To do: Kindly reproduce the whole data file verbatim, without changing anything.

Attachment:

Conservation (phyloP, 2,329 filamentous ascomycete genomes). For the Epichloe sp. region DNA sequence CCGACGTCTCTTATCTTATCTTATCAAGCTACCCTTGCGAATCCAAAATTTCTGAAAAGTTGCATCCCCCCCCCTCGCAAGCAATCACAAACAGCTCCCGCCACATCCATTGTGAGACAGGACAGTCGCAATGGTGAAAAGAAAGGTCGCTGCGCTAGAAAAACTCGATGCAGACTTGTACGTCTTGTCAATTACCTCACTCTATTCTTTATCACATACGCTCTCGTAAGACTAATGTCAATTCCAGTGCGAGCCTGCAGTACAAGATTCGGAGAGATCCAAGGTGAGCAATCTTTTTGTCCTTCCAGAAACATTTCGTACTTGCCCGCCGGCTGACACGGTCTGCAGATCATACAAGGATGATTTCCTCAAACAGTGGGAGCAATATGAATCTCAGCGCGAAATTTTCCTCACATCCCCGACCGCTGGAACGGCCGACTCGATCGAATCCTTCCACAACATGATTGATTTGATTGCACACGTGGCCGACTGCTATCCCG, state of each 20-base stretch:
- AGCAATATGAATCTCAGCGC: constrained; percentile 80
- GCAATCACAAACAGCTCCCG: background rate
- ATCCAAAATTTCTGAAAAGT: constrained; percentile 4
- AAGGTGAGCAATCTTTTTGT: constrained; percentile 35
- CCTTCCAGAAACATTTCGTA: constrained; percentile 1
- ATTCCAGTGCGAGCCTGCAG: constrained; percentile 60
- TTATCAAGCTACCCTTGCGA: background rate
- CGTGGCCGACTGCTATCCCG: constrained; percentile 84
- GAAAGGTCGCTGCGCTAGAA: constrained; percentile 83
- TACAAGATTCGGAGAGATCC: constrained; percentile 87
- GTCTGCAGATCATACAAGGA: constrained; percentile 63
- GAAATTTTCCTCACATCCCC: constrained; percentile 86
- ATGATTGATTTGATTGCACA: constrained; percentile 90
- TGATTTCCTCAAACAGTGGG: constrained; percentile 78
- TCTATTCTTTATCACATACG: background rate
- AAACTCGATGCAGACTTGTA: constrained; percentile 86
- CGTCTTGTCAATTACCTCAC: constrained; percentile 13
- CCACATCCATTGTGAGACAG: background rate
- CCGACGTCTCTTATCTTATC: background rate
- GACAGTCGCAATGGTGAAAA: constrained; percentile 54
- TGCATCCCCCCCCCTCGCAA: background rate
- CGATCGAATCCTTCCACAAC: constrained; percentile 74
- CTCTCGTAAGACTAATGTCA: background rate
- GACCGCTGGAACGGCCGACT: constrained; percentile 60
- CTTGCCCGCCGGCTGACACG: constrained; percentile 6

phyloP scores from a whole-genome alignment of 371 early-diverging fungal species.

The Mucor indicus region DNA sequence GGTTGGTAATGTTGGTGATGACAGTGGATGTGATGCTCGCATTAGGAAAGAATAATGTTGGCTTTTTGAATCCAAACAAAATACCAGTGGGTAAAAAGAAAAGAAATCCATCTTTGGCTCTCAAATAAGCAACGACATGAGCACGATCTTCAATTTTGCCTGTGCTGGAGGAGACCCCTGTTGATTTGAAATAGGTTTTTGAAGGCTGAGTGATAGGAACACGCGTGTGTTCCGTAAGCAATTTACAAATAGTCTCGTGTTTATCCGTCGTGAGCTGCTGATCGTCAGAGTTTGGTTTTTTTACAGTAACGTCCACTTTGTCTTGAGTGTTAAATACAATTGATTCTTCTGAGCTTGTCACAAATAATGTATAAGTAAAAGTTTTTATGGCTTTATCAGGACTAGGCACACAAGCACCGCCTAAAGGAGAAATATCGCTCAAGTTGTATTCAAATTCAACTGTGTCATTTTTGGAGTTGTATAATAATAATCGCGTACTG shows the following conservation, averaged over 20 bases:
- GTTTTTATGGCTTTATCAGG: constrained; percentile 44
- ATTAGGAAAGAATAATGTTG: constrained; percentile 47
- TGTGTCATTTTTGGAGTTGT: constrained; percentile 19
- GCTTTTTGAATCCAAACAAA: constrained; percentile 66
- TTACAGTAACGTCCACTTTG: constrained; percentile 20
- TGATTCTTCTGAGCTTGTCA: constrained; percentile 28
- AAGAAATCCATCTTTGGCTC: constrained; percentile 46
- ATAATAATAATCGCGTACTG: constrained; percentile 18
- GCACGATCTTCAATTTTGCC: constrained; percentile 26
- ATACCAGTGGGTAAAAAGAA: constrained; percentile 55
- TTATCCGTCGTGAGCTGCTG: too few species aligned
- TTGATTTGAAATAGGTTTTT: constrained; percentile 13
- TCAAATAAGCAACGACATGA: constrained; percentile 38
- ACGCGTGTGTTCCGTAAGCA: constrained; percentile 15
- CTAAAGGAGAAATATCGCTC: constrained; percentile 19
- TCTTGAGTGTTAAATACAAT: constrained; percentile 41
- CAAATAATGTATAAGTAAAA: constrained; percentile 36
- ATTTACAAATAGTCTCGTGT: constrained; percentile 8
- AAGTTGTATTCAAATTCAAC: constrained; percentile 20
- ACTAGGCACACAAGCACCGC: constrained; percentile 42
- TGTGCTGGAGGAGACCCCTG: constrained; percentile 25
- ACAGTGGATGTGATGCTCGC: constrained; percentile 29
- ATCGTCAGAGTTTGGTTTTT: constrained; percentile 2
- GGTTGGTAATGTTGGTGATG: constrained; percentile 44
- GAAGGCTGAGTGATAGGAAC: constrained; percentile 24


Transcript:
Conservation (phyloP, 2,329 filamentous ascomycete genomes). For the Epichloe sp. region DNA sequence CCGACGTCTCTTATCTTATCTTATCAAGCTACCCTTGCGAATCCAAAATTTCTGAAAAGTTGCATCCCCCCCCCTCGCAAGCAATCACAAACAGCTCCCGCCACATCCATTGTGAGACAGGACAGTCGCAATGGTGAAAAGAAAGGTCGCTGCGCTAGAAAAACTCGATGCAGACTTGTACGTCTTGTCAATTACCTCACTCTATTCTTTATCACATACGCTCTCGTAAGACTAATGTCAATTCCAGTGCGAGCCTGCAGTACAAGATTCGGAGAGATCCAAGGTGAGCAATCTTTTTGTCCTTCCAGAAACATTTCGTACTTGCCCGCCGGCTGACACGGTCTGCAGATCATACAAGGATGATTTCCTCAAACAGTGGGAGCAATATGAATCTCAGCGCGAAATTTTCCTCACATCCCCGACCGCTGGAACGGCCGACTCGATCGAATCCTTCCACAACATGATTGATTTGATTGCACACGTGGCCGACTGCTATCCCG, state of each 20-base stretch:
- AGCAATATGAATCTCAGCGC: constrained; percentile 80
- GCAATCACAAACAGCTCCCG: background rate
- ATCCAAAATTTCTGAAAAGT: constrained; percentile 4
- AAGGTGAGCAATCTTTTTGT: constrained; percentile 35
- CCTTCCAGAAACATTTCGTA: constrained; percentile 1
- ATTCCAGTGCGAGCCTGCAG: constrained; percentile 60
- TTATCAAGCTACCCTTGCGA: background rate
- CGTGGCCGACTGCTATCCCG: constrained; percentile 84
- GAAAGGTCGCTGCGCTAGAA: constrained; percentile 83
- TACAAGATTCGGAGAGATCC: constrained; percentile 87
- GTCTGCAGATCATACAAGGA: constrained; percentile 63
- GAAATTTTCCTCACATCCCC: constrained; percentile 86
- ATGATTGATTTGATTGCACA: constrained; percentile 90
- TGATTTCCTCAAACAGTGGG: constrained; percentile 78
- TCTATTCTTTATCACATACG: background rate
- AAACTCGATGCAGACTTGTA: constrained; percentile 86
- CGTCTTGTCAATTACCTCAC: constrained; percentile 13
- CCACATCCATTGTGAGACAG: background rate
- CCGACGTCTCTTATCTTATC: background rate
- GACAGTCGCAATGGTGAAAA: constrained; percentile 54
- TGCATCCCCCCCCCTCGCAA: background rate
- CGATCGAATCCTTCCACAAC: constrained; percentile 74
- CTCTCGTAAGACTAATGTCA: background rate
- GACCGCTGGAACGGCCGACT: constrained; percentile 60
- CTTGCCCGCCGGCTGACACG: constrained; percentile 6

phyloP scores from a whole-genome alignment of 371 early-diverging fungal species.

The Mucor indicus region DNA sequence GGTTGGTAATGTTGGTGATGACAGTGGATGTGATGCTCGCATTAGGAAAGAATAATGTTGGCTTTTTGAATCCAAACAAAATACCAGTGGGTAAAAAGAAAAGAAATCCATCTTTGGCTCTCAAATAAGCAACGACATGAGCACGATCTTCAATTTTGCCTGTGCTGGAGGAGACCCCTGTTGATTTGAAATAGGTTTTTGAAGGCTGAGTGATAGGAACACGCGTGTGTTCCGTAAGCAATTTACAAATAGTCTCGTGTTTATCCGTCGTGAGCTGCTGATCGTCAGAGTTTGGTTTTTTTACAGTAACGTCCACTTTGTCTTGAGTGTTAAATACAATTGATTCTTCTGAGCTTGTCACAAATAATGTATAAGTAAAAGTTTTTATGGCTTTATCAGGACTAGGCACACAAGCACCGCCTAAAGGAGAAATATCGCTCAAGTTGTATTCAAATTCAACTGTGTCATTTTTGGAGTTGTATAATAATAATCGCGTACTG shows the following conservation, averaged over 20 bases:
- GTTTTTATGGCTTTATCAGG: constrained; percentile 44
- ATTAGGAAAGAATAATGTTG: constrained; percentile 47
- TGTGTCATTTTTGGAGTTGT: constrained; percentile 19
- GCTTTTTGAATCCAAACAAA: constrained; percentile 66
- TTACAGTAACGTCCACTTTG: constrained; percentile 20
- TGATTCTTCTGAGCTTGTCA: constrained; percentile 28
- AAGAAATCCATCTTTGGCTC: constrained; percentile 46
- ATAATAATAATCGCGTACTG: constrained; percentile 18
- GCACGATCTTCAATTTTGCC: constrained; percentile 26
- ATACCAGTGGGTAAAAAGAA: constrained; percentile 55
- TTATCCGTCGTGAGCTGCTG: too few species aligned
- TTGATTTGAAATAGGTTTTT: constrained; percentile 13
- TCAAATAAGCAACGACATGA: constrained; percentile 38
- ACGCGTGTGTTCCGTAAGCA: constrained; percentile 15
- CTAAAGGAGAAATATCGCTC: constrained; percentile 19
- TCTTGAGTGTTAAATACAAT: constrained; percentile 41
- CAAATAATGTATAAGTAAAA: constrained; percentile 36
- ATTTACAAATAGTCTCGTGT: constrained; percentile 8
- AAGTTGTATTCAAATTCAAC: constrained; percentile 20
- ACTAGGCACACAAGCACCGC: constrained; percentile 42
- TGTGCTGGAGGAGACCCCTG: constrained; percentile 25
- ACAGTGGATGTGATGCTCGC: constrained; percentile 29
- ATCGTCAGAGTTTGGTTTTT: constrained; percentile 2
- GGTTGGTAATGTTGGTGATG: constrained; percentile 44
- GAAGGCTGAGTGATAGGAAC: constrained; percentile 24